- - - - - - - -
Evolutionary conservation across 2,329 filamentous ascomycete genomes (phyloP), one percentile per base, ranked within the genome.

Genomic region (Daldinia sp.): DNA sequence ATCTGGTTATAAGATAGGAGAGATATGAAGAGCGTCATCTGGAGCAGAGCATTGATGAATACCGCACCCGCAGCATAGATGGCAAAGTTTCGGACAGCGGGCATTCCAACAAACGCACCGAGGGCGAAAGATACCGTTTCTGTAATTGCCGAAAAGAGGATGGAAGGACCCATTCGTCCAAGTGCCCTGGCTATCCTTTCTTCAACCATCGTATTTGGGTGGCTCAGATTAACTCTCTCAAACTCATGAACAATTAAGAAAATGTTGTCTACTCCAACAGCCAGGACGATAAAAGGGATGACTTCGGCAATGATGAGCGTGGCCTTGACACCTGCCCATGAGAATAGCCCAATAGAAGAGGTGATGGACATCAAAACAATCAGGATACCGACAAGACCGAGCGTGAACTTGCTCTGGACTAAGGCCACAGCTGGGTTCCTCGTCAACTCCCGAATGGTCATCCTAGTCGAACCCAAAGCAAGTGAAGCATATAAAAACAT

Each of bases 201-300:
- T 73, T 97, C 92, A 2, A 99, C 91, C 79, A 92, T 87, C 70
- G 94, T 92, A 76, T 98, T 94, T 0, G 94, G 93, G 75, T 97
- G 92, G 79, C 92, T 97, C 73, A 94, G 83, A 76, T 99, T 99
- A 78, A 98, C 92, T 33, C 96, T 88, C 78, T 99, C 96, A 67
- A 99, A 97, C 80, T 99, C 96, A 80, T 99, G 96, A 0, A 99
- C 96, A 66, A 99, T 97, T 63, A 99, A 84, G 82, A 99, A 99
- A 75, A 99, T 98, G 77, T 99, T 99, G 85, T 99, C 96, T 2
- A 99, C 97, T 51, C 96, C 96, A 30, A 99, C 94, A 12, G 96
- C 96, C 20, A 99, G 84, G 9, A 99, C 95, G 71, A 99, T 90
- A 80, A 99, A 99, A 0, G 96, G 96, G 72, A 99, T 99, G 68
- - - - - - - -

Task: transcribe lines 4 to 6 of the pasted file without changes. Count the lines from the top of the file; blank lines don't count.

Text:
- T 73, T 97, C 92, A 2, A 99, C 91, C 79, A 92, T 87, C 70
- G 94, T 92, A 76, T 98, T 94, T 0, G 94, G 93, G 75, T 97
- G 92, G 79, C 92, T 97, C 73, A 94, G 83, A 76, T 99, T 99